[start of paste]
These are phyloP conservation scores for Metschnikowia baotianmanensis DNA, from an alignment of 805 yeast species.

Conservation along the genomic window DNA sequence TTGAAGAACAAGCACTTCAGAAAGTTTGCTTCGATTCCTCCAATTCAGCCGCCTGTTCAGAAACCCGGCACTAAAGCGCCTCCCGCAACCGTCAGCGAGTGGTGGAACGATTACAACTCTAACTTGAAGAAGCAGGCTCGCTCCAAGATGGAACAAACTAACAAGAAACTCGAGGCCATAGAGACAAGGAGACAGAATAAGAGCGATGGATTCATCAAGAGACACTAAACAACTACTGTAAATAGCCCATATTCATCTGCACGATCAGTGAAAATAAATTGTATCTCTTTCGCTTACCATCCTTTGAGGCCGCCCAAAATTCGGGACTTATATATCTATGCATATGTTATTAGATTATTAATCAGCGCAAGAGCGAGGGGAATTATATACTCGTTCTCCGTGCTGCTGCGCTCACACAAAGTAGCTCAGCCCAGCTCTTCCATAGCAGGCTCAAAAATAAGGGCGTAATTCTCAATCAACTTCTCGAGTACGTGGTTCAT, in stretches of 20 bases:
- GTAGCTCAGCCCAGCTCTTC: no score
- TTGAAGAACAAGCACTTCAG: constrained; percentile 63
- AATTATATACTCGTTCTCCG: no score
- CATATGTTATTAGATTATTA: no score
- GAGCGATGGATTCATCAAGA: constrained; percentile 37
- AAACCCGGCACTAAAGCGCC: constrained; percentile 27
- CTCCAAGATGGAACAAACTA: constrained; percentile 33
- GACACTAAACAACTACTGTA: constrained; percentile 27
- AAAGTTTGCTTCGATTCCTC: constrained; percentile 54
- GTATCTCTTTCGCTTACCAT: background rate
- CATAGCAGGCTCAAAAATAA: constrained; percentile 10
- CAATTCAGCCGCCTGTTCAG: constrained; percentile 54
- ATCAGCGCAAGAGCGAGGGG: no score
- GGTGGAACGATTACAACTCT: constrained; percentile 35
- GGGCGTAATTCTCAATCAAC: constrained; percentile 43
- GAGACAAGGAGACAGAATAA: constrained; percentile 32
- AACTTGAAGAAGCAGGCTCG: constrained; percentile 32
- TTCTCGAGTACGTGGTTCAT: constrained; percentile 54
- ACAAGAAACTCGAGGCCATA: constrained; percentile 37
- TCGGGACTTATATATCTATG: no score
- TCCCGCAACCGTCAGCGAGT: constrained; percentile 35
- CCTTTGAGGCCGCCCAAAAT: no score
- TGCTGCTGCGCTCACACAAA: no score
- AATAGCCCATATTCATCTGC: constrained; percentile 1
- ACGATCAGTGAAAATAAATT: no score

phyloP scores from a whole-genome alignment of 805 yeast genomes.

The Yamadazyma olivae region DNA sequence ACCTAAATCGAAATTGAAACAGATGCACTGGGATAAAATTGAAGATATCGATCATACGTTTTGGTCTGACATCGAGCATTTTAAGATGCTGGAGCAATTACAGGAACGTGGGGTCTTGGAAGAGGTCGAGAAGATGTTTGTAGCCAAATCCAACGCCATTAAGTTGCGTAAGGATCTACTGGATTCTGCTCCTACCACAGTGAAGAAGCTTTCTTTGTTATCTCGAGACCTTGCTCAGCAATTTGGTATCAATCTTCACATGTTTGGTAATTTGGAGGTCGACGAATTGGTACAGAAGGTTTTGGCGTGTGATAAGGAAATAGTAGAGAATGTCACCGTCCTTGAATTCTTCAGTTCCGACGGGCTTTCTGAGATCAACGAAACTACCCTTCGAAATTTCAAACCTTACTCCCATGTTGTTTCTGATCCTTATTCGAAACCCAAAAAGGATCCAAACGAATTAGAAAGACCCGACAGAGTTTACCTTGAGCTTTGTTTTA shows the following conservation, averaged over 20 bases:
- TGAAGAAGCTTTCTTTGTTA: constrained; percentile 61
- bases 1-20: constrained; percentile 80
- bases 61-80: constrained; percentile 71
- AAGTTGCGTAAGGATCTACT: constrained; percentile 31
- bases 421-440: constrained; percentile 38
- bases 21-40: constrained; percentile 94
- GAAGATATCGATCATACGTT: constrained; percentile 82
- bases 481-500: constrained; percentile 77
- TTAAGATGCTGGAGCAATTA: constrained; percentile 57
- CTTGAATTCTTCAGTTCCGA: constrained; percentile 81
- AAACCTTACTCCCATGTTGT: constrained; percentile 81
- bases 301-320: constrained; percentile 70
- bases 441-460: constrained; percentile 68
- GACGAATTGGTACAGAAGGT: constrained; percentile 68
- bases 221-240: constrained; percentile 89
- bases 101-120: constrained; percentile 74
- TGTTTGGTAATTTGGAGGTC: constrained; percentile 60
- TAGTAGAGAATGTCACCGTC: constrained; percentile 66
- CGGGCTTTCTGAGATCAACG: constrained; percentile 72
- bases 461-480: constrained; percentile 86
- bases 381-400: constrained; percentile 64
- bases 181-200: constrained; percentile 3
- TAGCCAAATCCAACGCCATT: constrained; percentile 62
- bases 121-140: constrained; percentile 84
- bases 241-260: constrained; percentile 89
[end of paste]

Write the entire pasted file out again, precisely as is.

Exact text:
These are phyloP conservation scores for Metschnikowia baotianmanensis DNA, from an alignment of 805 yeast species.

Conservation along the genomic window DNA sequence TTGAAGAACAAGCACTTCAGAAAGTTTGCTTCGATTCCTCCAATTCAGCCGCCTGTTCAGAAACCCGGCACTAAAGCGCCTCCCGCAACCGTCAGCGAGTGGTGGAACGATTACAACTCTAACTTGAAGAAGCAGGCTCGCTCCAAGATGGAACAAACTAACAAGAAACTCGAGGCCATAGAGACAAGGAGACAGAATAAGAGCGATGGATTCATCAAGAGACACTAAACAACTACTGTAAATAGCCCATATTCATCTGCACGATCAGTGAAAATAAATTGTATCTCTTTCGCTTACCATCCTTTGAGGCCGCCCAAAATTCGGGACTTATATATCTATGCATATGTTATTAGATTATTAATCAGCGCAAGAGCGAGGGGAATTATATACTCGTTCTCCGTGCTGCTGCGCTCACACAAAGTAGCTCAGCCCAGCTCTTCCATAGCAGGCTCAAAAATAAGGGCGTAATTCTCAATCAACTTCTCGAGTACGTGGTTCAT, in stretches of 20 bases:
- GTAGCTCAGCCCAGCTCTTC: no score
- TTGAAGAACAAGCACTTCAG: constrained; percentile 63
- AATTATATACTCGTTCTCCG: no score
- CATATGTTATTAGATTATTA: no score
- GAGCGATGGATTCATCAAGA: constrained; percentile 37
- AAACCCGGCACTAAAGCGCC: constrained; percentile 27
- CTCCAAGATGGAACAAACTA: constrained; percentile 33
- GACACTAAACAACTACTGTA: constrained; percentile 27
- AAAGTTTGCTTCGATTCCTC: constrained; percentile 54
- GTATCTCTTTCGCTTACCAT: background rate
- CATAGCAGGCTCAAAAATAA: constrained; percentile 10
- CAATTCAGCCGCCTGTTCAG: constrained; percentile 54
- ATCAGCGCAAGAGCGAGGGG: no score
- GGTGGAACGATTACAACTCT: constrained; percentile 35
- GGGCGTAATTCTCAATCAAC: constrained; percentile 43
- GAGACAAGGAGACAGAATAA: constrained; percentile 32
- AACTTGAAGAAGCAGGCTCG: constrained; percentile 32
- TTCTCGAGTACGTGGTTCAT: constrained; percentile 54
- ACAAGAAACTCGAGGCCATA: constrained; percentile 37
- TCGGGACTTATATATCTATG: no score
- TCCCGCAACCGTCAGCGAGT: constrained; percentile 35
- CCTTTGAGGCCGCCCAAAAT: no score
- TGCTGCTGCGCTCACACAAA: no score
- AATAGCCCATATTCATCTGC: constrained; percentile 1
- ACGATCAGTGAAAATAAATT: no score

phyloP scores from a whole-genome alignment of 805 yeast genomes.

The Yamadazyma olivae region DNA sequence ACCTAAATCGAAATTGAAACAGATGCACTGGGATAAAATTGAAGATATCGATCATACGTTTTGGTCTGACATCGAGCATTTTAAGATGCTGGAGCAATTACAGGAACGTGGGGTCTTGGAAGAGGTCGAGAAGATGTTTGTAGCCAAATCCAACGCCATTAAGTTGCGTAAGGATCTACTGGATTCTGCTCCTACCACAGTGAAGAAGCTTTCTTTGTTATCTCGAGACCTTGCTCAGCAATTTGGTATCAATCTTCACATGTTTGGTAATTTGGAGGTCGACGAATTGGTACAGAAGGTTTTGGCGTGTGATAAGGAAATAGTAGAGAATGTCACCGTCCTTGAATTCTTCAGTTCCGACGGGCTTTCTGAGATCAACGAAACTACCCTTCGAAATTTCAAACCTTACTCCCATGTTGTTTCTGATCCTTATTCGAAACCCAAAAAGGATCCAAACGAATTAGAAAGACCCGACAGAGTTTACCTTGAGCTTTGTTTTA shows the following conservation, averaged over 20 bases:
- TGAAGAAGCTTTCTTTGTTA: constrained; percentile 61
- bases 1-20: constrained; percentile 80
- bases 61-80: constrained; percentile 71
- AAGTTGCGTAAGGATCTACT: constrained; percentile 31
- bases 421-440: constrained; percentile 38
- bases 21-40: constrained; percentile 94
- GAAGATATCGATCATACGTT: constrained; percentile 82
- bases 481-500: constrained; percentile 77
- TTAAGATGCTGGAGCAATTA: constrained; percentile 57
- CTTGAATTCTTCAGTTCCGA: constrained; percentile 81
- AAACCTTACTCCCATGTTGT: constrained; percentile 81
- bases 301-320: constrained; percentile 70
- bases 441-460: constrained; percentile 68
- GACGAATTGGTACAGAAGGT: constrained; percentile 68
- bases 221-240: constrained; percentile 89
- bases 101-120: constrained; percentile 74
- TGTTTGGTAATTTGGAGGTC: constrained; percentile 60
- TAGTAGAGAATGTCACCGTC: constrained; percentile 66
- CGGGCTTTCTGAGATCAACG: constrained; percentile 72
- bases 461-480: constrained; percentile 86
- bases 381-400: constrained; percentile 64
- bases 181-200: constrained; percentile 3
- TAGCCAAATCCAACGCCATT: constrained; percentile 62
- bases 121-140: constrained; percentile 84
- bases 241-260: constrained; percentile 89